The Lake Turkana Wind Power Project is expected to generate about 15% of Kenya’s electricity consumption, or about 1,400 gigawatt-hours of power per year.
In Google’s push to invest in renewable energy sources, the company is taking part in one of the largest developments in Africa; a wind power plant in Kenya that will be the biggest on the continent when complete.
The Lake Turkana Wind Power Project, which broke ground this past July, is expected to generate about 15% of Kenya’s electricity consumption, or about 1,400 gigawatt-hours of power per year. The location is ideal, as Lake Turkana features constant blowing wind, which tops out at about 24 mph. When the wind farm is complete, there will be 365 wind turbines along the shore generating sustainable energy.
The Washington Post reports that it’s the single biggest private investment in the history of Kenya, and the global wind energy company Vestas, in charge of installing the turbines, asserts it will be among the most efficient in the world. Kenya is looking to save more that $113 million per year on fuel costs.
Installations should begin as early as next year, and Vestas has agreed to maintain the farm for 15 years. In 2017, the project will go online, at which point Google will buy Vestas’ 12.5% stake in the endeavor.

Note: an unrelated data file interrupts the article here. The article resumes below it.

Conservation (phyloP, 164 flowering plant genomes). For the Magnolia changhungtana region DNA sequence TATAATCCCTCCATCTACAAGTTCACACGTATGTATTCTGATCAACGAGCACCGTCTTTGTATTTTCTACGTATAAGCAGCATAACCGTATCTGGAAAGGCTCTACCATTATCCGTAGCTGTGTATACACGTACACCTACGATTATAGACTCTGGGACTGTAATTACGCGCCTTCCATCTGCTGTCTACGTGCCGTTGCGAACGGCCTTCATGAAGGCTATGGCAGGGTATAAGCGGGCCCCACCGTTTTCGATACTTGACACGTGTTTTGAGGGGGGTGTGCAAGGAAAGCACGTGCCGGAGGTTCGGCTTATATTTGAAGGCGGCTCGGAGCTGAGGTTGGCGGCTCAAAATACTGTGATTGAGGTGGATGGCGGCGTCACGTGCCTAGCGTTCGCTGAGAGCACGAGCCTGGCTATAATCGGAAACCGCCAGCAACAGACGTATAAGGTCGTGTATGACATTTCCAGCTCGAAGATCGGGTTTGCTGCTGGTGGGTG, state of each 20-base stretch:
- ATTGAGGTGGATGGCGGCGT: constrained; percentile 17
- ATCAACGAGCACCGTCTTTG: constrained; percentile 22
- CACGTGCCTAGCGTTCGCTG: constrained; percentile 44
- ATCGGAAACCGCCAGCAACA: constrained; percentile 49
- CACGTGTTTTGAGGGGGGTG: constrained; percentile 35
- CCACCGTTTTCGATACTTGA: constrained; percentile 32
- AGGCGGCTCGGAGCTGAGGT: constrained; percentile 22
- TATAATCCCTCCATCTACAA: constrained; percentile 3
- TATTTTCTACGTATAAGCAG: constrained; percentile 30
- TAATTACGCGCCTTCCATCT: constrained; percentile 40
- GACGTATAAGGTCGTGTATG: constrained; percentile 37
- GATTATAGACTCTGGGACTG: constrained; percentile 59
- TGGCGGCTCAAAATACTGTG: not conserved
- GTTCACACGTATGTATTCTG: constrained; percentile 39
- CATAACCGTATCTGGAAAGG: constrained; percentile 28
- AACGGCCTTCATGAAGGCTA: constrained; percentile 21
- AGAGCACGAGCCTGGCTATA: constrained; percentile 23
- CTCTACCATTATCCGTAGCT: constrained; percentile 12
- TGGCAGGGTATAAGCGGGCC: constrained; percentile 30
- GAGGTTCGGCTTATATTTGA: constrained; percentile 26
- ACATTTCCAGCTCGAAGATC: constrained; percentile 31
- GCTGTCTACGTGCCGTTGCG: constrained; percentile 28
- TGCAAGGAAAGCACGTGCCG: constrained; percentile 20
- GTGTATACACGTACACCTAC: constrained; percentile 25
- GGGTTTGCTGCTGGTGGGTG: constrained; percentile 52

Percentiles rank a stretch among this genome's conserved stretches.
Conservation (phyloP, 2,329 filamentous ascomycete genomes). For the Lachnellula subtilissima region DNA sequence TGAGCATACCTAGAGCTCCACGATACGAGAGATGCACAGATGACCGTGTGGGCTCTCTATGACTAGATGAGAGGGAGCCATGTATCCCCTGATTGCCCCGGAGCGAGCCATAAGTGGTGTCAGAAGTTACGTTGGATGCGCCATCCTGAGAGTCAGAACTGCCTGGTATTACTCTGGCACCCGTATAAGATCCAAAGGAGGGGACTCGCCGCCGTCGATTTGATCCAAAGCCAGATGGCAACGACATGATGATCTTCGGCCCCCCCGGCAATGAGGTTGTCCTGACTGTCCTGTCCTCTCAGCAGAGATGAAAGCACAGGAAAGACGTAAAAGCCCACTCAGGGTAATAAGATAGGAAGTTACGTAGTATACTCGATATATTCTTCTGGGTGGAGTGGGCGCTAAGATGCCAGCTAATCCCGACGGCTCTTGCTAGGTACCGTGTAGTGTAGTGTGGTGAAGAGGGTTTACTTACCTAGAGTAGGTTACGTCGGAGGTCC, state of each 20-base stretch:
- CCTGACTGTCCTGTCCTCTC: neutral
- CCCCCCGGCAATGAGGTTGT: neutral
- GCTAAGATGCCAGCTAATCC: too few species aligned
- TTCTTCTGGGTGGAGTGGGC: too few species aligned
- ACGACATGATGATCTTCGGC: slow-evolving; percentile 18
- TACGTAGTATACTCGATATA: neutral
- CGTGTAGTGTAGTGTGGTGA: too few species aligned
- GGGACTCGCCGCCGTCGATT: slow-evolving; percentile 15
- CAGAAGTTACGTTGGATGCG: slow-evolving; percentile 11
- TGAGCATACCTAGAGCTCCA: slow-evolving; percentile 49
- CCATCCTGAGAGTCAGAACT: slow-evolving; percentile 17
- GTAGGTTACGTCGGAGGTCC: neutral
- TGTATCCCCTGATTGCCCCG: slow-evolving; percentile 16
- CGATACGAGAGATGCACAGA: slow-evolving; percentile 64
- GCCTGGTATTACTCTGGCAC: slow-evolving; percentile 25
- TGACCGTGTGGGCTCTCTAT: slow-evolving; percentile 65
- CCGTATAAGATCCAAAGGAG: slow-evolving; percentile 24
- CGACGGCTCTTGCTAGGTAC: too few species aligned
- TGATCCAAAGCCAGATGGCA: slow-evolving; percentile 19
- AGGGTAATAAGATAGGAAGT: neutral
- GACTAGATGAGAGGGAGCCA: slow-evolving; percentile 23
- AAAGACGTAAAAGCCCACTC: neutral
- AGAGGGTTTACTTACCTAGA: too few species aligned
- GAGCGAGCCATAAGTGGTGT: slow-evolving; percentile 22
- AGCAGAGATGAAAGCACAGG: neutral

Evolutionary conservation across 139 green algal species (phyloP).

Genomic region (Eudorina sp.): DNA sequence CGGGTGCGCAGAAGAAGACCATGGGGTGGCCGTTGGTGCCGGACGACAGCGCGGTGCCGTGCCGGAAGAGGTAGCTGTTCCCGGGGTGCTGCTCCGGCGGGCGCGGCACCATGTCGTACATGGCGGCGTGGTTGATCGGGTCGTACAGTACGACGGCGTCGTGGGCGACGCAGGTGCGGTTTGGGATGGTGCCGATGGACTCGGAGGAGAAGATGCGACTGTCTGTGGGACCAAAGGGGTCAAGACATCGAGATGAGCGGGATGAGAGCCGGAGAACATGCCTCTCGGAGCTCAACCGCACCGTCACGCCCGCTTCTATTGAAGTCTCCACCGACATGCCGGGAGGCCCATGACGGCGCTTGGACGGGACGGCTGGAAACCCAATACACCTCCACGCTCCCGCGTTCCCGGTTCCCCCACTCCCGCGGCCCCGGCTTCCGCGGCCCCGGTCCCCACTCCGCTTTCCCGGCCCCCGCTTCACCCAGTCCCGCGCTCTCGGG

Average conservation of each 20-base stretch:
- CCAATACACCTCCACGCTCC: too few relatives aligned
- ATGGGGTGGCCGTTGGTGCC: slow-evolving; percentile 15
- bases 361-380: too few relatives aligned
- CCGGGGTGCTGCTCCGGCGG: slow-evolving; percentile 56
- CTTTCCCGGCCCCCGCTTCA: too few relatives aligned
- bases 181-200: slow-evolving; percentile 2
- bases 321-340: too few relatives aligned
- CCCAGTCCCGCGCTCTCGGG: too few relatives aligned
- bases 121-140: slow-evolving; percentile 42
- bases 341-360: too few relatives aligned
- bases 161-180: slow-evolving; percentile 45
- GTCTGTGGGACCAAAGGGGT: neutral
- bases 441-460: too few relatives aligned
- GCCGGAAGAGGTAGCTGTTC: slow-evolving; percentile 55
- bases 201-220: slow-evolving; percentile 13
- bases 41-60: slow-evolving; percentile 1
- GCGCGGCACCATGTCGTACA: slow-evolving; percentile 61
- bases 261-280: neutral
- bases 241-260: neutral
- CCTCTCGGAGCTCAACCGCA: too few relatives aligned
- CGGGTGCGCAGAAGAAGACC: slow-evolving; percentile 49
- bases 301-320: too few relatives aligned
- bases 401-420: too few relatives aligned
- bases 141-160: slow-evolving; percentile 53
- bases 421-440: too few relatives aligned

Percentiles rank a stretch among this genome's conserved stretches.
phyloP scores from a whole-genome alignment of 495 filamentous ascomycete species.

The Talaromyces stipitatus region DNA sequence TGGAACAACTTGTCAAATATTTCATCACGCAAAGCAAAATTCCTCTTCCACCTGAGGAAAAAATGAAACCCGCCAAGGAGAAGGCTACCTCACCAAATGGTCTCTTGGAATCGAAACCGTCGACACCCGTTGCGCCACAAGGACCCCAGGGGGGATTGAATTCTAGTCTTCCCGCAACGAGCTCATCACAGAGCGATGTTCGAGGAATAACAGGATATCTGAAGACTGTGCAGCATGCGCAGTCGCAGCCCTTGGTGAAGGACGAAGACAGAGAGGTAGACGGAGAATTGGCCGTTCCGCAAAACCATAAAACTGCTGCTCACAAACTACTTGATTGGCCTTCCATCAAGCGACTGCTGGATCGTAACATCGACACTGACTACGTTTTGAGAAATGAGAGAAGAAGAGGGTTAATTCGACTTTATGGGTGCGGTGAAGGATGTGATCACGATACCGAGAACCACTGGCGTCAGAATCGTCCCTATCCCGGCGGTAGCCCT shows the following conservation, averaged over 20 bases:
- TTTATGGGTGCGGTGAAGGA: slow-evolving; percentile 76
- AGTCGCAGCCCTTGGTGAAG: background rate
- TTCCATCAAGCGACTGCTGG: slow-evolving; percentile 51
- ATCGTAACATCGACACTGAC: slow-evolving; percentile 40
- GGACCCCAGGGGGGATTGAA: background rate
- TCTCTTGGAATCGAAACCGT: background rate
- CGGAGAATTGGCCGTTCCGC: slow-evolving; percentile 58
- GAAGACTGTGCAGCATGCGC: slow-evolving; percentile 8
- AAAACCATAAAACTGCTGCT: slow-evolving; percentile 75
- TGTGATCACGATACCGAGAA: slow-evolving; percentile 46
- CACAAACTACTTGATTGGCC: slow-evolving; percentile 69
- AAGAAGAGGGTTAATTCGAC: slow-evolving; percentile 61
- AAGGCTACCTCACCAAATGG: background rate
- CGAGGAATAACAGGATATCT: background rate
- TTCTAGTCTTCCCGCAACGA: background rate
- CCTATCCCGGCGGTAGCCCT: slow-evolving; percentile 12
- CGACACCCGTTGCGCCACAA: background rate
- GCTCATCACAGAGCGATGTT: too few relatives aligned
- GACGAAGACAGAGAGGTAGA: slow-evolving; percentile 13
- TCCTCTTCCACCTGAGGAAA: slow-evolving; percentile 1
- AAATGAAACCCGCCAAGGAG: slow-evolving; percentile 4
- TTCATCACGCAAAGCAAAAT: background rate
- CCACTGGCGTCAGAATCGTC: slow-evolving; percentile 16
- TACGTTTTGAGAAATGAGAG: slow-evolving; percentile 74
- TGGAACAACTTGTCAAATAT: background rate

Google has made a reputation for itself in recent years as a major investor in renewable energy. Recently, the company enlisted in the Jasper Power Project, a solar plant located in South Africa. It also launched Project Sunroof, which helps people identify their ability to install solar panels, as well as what the costs and savings would be.
And for wind farms, Google has investments in Iowa, Texas, Oklahoma, and elsewhere in the United States. Altogether, the Lake Turkana Wind Power Project makes the company’s 22nd renewable energy investment.
As the UN’s annual climate change conference is just around the corner, this announcement by Google is a timely reminder that large-scale investments in wind farms, as well as sources such as solar, don’t just benefit the countries they directly serve, they affect the future of the planet as a whole.
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